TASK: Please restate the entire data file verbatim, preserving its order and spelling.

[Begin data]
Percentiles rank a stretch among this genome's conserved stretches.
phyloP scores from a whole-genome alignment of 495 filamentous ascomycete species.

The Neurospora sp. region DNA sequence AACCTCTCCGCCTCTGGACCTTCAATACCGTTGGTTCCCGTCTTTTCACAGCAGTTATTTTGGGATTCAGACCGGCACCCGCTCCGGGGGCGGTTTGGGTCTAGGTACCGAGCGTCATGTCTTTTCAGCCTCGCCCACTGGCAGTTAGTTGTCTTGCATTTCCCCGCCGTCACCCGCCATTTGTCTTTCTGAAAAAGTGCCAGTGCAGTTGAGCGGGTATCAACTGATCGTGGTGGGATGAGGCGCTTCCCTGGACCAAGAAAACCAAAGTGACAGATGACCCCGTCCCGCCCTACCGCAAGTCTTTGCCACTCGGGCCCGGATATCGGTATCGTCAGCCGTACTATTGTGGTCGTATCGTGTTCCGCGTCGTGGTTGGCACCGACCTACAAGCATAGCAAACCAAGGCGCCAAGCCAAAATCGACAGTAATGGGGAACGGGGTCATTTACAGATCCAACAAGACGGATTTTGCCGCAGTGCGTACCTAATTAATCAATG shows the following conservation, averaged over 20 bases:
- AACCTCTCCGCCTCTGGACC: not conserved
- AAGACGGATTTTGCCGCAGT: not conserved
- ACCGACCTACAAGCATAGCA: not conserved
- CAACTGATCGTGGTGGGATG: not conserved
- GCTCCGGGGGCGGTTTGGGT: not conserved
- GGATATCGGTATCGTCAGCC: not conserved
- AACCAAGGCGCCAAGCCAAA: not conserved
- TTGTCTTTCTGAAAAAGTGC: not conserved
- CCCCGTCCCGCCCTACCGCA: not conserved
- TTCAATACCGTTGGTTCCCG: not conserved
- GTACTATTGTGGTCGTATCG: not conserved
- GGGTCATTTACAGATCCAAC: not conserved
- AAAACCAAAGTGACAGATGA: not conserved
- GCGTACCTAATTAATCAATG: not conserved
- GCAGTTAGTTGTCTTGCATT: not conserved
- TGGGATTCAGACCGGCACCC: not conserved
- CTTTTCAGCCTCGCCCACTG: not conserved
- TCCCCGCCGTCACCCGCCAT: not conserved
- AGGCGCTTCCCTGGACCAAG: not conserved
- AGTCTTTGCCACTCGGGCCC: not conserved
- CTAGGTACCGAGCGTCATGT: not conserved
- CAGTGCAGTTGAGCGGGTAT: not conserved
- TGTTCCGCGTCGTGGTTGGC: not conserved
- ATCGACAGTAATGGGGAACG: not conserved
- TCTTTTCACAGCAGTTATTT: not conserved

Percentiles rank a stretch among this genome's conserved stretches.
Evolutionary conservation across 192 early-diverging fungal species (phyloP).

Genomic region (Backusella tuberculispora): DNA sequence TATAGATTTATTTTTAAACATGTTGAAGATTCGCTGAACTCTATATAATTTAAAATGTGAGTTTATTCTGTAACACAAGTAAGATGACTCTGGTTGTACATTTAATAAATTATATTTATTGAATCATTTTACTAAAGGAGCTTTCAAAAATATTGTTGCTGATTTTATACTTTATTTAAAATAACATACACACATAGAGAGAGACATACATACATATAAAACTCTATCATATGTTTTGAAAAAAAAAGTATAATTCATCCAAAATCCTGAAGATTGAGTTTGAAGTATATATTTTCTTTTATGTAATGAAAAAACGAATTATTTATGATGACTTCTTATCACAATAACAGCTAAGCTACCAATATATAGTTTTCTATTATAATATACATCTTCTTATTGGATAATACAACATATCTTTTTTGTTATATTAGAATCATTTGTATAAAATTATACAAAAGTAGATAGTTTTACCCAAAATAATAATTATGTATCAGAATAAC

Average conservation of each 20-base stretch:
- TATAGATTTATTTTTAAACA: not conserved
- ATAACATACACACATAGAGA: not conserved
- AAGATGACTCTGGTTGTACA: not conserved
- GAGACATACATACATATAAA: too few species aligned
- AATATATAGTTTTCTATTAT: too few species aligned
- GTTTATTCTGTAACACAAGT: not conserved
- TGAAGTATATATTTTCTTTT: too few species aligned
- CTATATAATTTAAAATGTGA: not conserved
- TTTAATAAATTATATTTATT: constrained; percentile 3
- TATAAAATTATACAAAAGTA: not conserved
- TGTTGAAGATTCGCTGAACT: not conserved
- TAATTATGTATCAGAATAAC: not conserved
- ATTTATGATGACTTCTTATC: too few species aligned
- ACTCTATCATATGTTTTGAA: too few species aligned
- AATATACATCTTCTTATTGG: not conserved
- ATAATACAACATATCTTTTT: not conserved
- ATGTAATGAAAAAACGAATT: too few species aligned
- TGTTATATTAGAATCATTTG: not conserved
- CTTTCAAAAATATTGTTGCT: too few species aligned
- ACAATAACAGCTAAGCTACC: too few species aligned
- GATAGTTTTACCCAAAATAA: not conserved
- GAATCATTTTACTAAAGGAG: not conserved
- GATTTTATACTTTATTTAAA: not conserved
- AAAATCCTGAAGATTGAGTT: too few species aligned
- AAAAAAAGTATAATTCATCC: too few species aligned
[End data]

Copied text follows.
Percentiles rank a stretch among this genome's conserved stretches.
phyloP scores from a whole-genome alignment of 495 filamentous ascomycete species.

The Neurospora sp. region DNA sequence AACCTCTCCGCCTCTGGACCTTCAATACCGTTGGTTCCCGTCTTTTCACAGCAGTTATTTTGGGATTCAGACCGGCACCCGCTCCGGGGGCGGTTTGGGTCTAGGTACCGAGCGTCATGTCTTTTCAGCCTCGCCCACTGGCAGTTAGTTGTCTTGCATTTCCCCGCCGTCACCCGCCATTTGTCTTTCTGAAAAAGTGCCAGTGCAGTTGAGCGGGTATCAACTGATCGTGGTGGGATGAGGCGCTTCCCTGGACCAAGAAAACCAAAGTGACAGATGACCCCGTCCCGCCCTACCGCAAGTCTTTGCCACTCGGGCCCGGATATCGGTATCGTCAGCCGTACTATTGTGGTCGTATCGTGTTCCGCGTCGTGGTTGGCACCGACCTACAAGCATAGCAAACCAAGGCGCCAAGCCAAAATCGACAGTAATGGGGAACGGGGTCATTTACAGATCCAACAAGACGGATTTTGCCGCAGTGCGTACCTAATTAATCAATG shows the following conservation, averaged over 20 bases:
- AACCTCTCCGCCTCTGGACC: not conserved
- AAGACGGATTTTGCCGCAGT: not conserved
- ACCGACCTACAAGCATAGCA: not conserved
- CAACTGATCGTGGTGGGATG: not conserved
- GCTCCGGGGGCGGTTTGGGT: not conserved
- GGATATCGGTATCGTCAGCC: not conserved
- AACCAAGGCGCCAAGCCAAA: not conserved
- TTGTCTTTCTGAAAAAGTGC: not conserved
- CCCCGTCCCGCCCTACCGCA: not conserved
- TTCAATACCGTTGGTTCCCG: not conserved
- GTACTATTGTGGTCGTATCG: not conserved
- GGGTCATTTACAGATCCAAC: not conserved
- AAAACCAAAGTGACAGATGA: not conserved
- GCGTACCTAATTAATCAATG: not conserved
- GCAGTTAGTTGTCTTGCATT: not conserved
- TGGGATTCAGACCGGCACCC: not conserved
- CTTTTCAGCCTCGCCCACTG: not conserved
- TCCCCGCCGTCACCCGCCAT: not conserved
- AGGCGCTTCCCTGGACCAAG: not conserved
- AGTCTTTGCCACTCGGGCCC: not conserved
- CTAGGTACCGAGCGTCATGT: not conserved
- CAGTGCAGTTGAGCGGGTAT: not conserved
- TGTTCCGCGTCGTGGTTGGC: not conserved
- ATCGACAGTAATGGGGAACG: not conserved
- TCTTTTCACAGCAGTTATTT: not conserved

Percentiles rank a stretch among this genome's conserved stretches.
Evolutionary conservation across 192 early-diverging fungal species (phyloP).

Genomic region (Backusella tuberculispora): DNA sequence TATAGATTTATTTTTAAACATGTTGAAGATTCGCTGAACTCTATATAATTTAAAATGTGAGTTTATTCTGTAACACAAGTAAGATGACTCTGGTTGTACATTTAATAAATTATATTTATTGAATCATTTTACTAAAGGAGCTTTCAAAAATATTGTTGCTGATTTTATACTTTATTTAAAATAACATACACACATAGAGAGAGACATACATACATATAAAACTCTATCATATGTTTTGAAAAAAAAAGTATAATTCATCCAAAATCCTGAAGATTGAGTTTGAAGTATATATTTTCTTTTATGTAATGAAAAAACGAATTATTTATGATGACTTCTTATCACAATAACAGCTAAGCTACCAATATATAGTTTTCTATTATAATATACATCTTCTTATTGGATAATACAACATATCTTTTTTGTTATATTAGAATCATTTGTATAAAATTATACAAAAGTAGATAGTTTTACCCAAAATAATAATTATGTATCAGAATAAC

Average conservation of each 20-base stretch:
- TATAGATTTATTTTTAAACA: not conserved
- ATAACATACACACATAGAGA: not conserved
- AAGATGACTCTGGTTGTACA: not conserved
- GAGACATACATACATATAAA: too few species aligned
- AATATATAGTTTTCTATTAT: too few species aligned
- GTTTATTCTGTAACACAAGT: not conserved
- TGAAGTATATATTTTCTTTT: too few species aligned
- CTATATAATTTAAAATGTGA: not conserved
- TTTAATAAATTATATTTATT: constrained; percentile 3
- TATAAAATTATACAAAAGTA: not conserved
- TGTTGAAGATTCGCTGAACT: not conserved
- TAATTATGTATCAGAATAAC: not conserved
- ATTTATGATGACTTCTTATC: too few species aligned
- ACTCTATCATATGTTTTGAA: too few species aligned
- AATATACATCTTCTTATTGG: not conserved
- ATAATACAACATATCTTTTT: not conserved
- ATGTAATGAAAAAACGAATT: too few species aligned
- TGTTATATTAGAATCATTTG: not conserved
- CTTTCAAAAATATTGTTGCT: too few species aligned
- ACAATAACAGCTAAGCTACC: too few species aligned
- GATAGTTTTACCCAAAATAA: not conserved
- GAATCATTTTACTAAAGGAG: not conserved
- GATTTTATACTTTATTTAAA: not conserved
- AAAATCCTGAAGATTGAGTT: too few species aligned
- AAAAAAAGTATAATTCATCC: too few species aligned